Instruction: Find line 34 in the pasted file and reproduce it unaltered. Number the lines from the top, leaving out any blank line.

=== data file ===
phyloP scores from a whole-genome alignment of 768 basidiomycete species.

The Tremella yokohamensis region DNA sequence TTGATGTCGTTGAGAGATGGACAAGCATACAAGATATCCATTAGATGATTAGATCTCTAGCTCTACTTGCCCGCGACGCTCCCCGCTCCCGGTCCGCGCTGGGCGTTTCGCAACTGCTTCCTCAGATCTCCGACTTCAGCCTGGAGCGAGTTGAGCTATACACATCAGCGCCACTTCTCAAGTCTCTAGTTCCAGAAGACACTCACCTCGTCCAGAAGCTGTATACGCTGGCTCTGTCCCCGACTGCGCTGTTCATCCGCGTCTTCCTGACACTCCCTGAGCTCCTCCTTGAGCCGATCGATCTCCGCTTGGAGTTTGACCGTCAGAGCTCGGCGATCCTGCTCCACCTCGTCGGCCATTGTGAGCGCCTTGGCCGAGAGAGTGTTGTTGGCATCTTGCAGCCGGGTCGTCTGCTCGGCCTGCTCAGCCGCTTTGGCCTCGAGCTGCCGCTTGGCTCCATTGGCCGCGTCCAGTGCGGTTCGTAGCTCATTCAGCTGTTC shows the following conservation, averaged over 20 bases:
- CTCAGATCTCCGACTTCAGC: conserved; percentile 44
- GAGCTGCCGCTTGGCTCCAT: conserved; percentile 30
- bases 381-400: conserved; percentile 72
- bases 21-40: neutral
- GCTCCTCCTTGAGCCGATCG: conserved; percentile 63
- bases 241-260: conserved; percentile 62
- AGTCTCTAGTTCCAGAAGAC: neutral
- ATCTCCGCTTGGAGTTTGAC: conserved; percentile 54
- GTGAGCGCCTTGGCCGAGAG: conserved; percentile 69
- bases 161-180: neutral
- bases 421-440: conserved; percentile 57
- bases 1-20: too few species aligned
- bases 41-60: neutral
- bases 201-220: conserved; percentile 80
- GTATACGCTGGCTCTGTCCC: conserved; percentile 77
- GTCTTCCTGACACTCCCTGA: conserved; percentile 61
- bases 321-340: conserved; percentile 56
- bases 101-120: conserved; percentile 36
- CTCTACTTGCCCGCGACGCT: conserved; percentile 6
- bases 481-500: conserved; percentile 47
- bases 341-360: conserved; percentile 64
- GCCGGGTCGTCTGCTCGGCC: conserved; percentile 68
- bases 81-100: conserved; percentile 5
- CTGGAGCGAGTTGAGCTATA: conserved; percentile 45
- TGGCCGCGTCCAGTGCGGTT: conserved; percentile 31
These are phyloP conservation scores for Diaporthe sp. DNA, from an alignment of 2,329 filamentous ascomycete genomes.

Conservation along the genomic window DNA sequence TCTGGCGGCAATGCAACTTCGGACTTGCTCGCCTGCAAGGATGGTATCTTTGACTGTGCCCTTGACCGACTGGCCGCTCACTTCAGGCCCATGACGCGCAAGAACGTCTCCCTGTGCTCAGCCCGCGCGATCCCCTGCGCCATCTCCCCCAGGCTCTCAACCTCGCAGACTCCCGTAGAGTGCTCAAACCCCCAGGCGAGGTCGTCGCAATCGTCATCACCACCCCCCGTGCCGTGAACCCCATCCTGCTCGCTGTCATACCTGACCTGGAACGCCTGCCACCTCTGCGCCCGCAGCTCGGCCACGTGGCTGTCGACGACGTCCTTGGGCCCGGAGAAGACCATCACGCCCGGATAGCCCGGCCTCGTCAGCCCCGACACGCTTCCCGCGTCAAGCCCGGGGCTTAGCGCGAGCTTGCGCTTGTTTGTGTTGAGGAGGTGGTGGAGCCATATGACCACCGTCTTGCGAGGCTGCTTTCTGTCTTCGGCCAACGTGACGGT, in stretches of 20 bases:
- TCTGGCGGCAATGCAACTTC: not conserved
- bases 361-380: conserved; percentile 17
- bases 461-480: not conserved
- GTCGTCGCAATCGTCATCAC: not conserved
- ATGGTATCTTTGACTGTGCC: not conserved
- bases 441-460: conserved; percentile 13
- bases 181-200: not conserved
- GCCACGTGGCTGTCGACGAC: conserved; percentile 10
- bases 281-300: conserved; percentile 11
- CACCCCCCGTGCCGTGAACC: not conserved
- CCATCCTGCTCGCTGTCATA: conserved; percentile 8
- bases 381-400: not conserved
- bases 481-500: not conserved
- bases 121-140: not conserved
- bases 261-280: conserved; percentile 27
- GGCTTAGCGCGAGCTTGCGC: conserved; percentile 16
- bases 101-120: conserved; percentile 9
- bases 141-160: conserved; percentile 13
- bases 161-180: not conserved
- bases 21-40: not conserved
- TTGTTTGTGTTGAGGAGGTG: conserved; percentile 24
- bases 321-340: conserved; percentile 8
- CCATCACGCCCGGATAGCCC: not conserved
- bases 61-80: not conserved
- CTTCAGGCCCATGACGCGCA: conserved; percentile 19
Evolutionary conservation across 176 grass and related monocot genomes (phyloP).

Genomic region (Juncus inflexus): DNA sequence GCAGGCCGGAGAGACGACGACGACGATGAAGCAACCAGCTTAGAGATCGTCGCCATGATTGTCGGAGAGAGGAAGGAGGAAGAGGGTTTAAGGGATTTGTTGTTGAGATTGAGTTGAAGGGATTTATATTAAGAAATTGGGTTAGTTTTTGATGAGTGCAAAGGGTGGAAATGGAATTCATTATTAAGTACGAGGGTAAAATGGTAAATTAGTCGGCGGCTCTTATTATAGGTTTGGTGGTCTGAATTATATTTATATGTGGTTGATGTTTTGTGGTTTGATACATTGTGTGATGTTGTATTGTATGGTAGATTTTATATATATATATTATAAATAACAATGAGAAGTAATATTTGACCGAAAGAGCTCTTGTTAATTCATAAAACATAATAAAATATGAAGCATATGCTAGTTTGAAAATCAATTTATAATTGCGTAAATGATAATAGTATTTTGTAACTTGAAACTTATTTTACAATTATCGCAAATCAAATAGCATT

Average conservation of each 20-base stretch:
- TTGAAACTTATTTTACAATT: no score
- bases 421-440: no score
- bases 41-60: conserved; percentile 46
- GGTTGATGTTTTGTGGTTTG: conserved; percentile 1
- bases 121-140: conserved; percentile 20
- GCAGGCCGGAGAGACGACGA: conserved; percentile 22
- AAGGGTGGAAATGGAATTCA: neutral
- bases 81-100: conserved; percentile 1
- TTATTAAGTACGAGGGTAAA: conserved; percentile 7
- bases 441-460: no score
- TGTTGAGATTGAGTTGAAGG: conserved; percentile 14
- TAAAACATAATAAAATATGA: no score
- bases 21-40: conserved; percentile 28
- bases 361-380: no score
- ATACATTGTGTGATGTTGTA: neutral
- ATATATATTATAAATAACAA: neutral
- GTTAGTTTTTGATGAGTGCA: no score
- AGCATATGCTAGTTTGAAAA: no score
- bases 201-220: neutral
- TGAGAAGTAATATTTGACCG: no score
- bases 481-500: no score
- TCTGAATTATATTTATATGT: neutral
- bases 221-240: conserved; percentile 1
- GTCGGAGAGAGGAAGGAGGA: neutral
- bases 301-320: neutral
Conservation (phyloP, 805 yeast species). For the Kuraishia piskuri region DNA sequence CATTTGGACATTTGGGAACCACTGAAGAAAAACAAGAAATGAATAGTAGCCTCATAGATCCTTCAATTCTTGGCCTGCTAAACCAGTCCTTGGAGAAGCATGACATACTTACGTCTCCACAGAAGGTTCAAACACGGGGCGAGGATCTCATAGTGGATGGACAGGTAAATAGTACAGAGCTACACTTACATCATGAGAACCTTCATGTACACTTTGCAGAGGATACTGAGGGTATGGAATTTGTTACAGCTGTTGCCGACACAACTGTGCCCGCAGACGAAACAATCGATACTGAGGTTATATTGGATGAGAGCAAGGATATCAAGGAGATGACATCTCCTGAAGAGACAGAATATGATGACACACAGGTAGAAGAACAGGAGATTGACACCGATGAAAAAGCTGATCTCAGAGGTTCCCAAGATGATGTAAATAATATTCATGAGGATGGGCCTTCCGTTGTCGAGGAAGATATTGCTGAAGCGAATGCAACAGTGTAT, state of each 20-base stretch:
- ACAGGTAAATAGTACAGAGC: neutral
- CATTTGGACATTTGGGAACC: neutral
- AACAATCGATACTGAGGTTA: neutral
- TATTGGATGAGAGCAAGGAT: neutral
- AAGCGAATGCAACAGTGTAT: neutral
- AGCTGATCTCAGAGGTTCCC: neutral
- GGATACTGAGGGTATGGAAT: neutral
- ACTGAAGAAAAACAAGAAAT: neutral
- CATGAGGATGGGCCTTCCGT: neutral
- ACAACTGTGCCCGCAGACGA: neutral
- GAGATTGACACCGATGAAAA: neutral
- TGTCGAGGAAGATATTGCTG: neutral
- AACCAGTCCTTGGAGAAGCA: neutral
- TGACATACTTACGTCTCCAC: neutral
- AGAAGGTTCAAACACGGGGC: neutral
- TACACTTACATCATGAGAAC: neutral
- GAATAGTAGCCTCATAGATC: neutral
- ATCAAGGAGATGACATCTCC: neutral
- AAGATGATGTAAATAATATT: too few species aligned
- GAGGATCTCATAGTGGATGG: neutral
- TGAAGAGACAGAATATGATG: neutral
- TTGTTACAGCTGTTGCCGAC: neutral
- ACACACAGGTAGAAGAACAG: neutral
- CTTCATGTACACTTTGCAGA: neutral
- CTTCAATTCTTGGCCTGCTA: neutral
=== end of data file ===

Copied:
- ATGGTATCTTTGACTGTGCC: not conserved